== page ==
On September 22, 1778, Gen. Sir Henry Clinton ordered Maj. Gen. Sir Charles Grey, Maj. Gen. The Marquess Charles Cornwallis,and Brigadier General Edward Mathews to mobilize troops in an effort to provoke Gen. George Washington into a battle. After learning that Col. George Baylor had secured quarters for his troops, twelve officers and 104 enlisted men, in the barns of several farms on Overkill Road (now Rivervale Road), Cornwallis ordered Grey to pursue Baylor's troops.
Around 3 o'clock in the morning on September 28, 1778, British Major-General Charles Grey mobilized six companies of light infantry under Major Turner Staubenzie and six companies of light infantry under Colonel John Maitland. The troops used their bayonets to maintain the element of surprise as they went from house to house, a tactic Grey used previously in the Battle of Paoli. At least 69 of the dragoons were killed, injured or taken prisoner. Eleven were killed outright; four were left and died of their wounds.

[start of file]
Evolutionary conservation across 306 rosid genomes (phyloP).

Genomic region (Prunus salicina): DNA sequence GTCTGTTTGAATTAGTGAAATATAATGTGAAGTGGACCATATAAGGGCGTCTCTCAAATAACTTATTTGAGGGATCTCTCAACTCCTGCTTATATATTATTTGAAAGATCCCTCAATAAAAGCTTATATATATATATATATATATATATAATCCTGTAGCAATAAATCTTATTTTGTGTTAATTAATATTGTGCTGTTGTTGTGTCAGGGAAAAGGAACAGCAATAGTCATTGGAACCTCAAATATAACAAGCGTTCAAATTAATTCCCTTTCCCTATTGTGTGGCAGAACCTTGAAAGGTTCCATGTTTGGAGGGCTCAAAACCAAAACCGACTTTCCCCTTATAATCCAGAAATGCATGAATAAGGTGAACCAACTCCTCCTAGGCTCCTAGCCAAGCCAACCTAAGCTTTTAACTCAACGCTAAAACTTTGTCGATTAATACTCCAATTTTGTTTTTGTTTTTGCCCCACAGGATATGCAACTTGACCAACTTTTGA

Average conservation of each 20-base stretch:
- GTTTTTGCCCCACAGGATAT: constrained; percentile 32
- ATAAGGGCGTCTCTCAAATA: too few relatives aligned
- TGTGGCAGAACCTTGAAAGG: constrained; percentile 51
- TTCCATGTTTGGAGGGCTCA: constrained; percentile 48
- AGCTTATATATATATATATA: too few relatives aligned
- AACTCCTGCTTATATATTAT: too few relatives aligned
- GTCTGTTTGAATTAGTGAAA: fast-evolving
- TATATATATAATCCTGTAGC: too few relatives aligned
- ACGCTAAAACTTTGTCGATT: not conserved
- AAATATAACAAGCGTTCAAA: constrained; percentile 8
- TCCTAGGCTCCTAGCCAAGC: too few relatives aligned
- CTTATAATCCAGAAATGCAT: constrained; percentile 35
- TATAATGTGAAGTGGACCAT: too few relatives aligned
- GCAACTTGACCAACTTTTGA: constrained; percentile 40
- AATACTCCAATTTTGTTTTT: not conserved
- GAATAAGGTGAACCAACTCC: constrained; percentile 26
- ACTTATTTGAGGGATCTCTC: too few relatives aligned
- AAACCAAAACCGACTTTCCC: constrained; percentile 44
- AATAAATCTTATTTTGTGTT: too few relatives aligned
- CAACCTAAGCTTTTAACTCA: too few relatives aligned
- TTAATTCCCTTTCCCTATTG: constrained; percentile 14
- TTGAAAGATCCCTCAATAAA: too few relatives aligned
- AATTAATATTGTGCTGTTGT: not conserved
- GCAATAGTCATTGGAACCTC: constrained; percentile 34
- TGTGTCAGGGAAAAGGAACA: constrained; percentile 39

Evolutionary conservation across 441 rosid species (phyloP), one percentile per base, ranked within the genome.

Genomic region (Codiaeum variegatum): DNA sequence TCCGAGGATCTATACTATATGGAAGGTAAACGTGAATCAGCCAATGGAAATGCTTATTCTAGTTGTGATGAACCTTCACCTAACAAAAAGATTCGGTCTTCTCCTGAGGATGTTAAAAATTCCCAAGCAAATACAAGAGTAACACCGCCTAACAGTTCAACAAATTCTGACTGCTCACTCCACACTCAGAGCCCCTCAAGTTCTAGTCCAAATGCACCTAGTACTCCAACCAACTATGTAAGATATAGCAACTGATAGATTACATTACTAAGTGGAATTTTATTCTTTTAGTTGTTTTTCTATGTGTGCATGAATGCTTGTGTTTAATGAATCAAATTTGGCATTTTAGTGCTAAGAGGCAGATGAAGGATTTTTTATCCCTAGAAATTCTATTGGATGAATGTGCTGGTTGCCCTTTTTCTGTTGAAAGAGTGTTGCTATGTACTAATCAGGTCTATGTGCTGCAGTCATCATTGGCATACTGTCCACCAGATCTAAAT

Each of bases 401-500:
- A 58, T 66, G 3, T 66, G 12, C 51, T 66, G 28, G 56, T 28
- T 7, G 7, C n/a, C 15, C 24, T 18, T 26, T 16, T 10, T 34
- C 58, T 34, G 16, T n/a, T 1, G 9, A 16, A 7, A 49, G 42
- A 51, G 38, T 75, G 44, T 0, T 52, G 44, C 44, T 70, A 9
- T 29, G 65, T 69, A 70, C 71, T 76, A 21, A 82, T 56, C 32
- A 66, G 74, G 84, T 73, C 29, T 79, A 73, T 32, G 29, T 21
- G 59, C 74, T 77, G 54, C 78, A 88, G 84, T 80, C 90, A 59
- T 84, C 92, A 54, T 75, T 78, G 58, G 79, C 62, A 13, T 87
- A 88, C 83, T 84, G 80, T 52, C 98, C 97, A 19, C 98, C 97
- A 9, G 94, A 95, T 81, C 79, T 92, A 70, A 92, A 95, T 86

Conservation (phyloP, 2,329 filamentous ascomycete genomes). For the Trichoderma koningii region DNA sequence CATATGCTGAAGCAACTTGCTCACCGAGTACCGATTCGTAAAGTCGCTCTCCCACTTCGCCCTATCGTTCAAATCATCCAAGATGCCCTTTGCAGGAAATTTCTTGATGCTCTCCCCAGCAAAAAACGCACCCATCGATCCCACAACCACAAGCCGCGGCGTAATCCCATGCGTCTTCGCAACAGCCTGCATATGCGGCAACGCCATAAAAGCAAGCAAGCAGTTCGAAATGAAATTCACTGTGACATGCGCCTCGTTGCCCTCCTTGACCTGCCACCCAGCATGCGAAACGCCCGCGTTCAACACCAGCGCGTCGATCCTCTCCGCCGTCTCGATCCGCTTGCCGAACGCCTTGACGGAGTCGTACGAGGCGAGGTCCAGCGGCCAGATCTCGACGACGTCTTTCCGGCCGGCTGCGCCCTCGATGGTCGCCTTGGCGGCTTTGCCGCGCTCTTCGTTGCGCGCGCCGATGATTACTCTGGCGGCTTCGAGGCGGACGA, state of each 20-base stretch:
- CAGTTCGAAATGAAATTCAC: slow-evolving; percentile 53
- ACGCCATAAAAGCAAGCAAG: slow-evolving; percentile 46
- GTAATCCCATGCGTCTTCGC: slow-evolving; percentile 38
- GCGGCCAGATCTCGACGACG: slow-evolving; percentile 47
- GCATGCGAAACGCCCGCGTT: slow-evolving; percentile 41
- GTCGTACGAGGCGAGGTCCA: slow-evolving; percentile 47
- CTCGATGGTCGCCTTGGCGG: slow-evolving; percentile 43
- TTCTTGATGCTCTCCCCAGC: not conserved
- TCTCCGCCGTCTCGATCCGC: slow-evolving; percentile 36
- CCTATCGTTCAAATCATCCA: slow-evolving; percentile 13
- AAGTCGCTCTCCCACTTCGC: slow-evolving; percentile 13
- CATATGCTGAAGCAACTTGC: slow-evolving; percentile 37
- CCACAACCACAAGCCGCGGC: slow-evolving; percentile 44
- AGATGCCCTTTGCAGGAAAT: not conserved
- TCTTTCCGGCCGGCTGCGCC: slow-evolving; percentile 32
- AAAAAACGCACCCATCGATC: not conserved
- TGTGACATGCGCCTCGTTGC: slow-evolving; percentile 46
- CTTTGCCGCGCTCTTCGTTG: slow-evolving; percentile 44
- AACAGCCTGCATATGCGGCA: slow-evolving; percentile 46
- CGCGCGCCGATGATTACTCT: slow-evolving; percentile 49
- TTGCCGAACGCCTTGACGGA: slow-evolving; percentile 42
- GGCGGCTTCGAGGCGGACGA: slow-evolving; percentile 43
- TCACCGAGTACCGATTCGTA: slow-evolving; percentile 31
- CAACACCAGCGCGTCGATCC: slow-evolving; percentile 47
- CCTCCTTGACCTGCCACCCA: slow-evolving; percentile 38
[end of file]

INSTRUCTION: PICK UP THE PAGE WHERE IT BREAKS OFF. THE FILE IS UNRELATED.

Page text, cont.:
After the attack, some of the injured were taken to the Reformed Church of Tappan in nearby Tappan, New York, which served as a prison and hospital.
The 52nd Regiment of Foot, which was nearing the end of its service in the American War, was involved in this incident. The events were described as follows by General Hunter: "While at New Bridge we heard of their being within twenty-five miles of our camp, and a plan was laid to surprise them. We set out after dark, mounted behind dragoons, and so perfectly secure did the enemy think themselves that not even a sentry was posted. Not a shot was fired, and the whole regiment of dragoons, except a few who were bayoneted, were taken prisoner". Shortly afterwards, the 52nd was ordered back to England.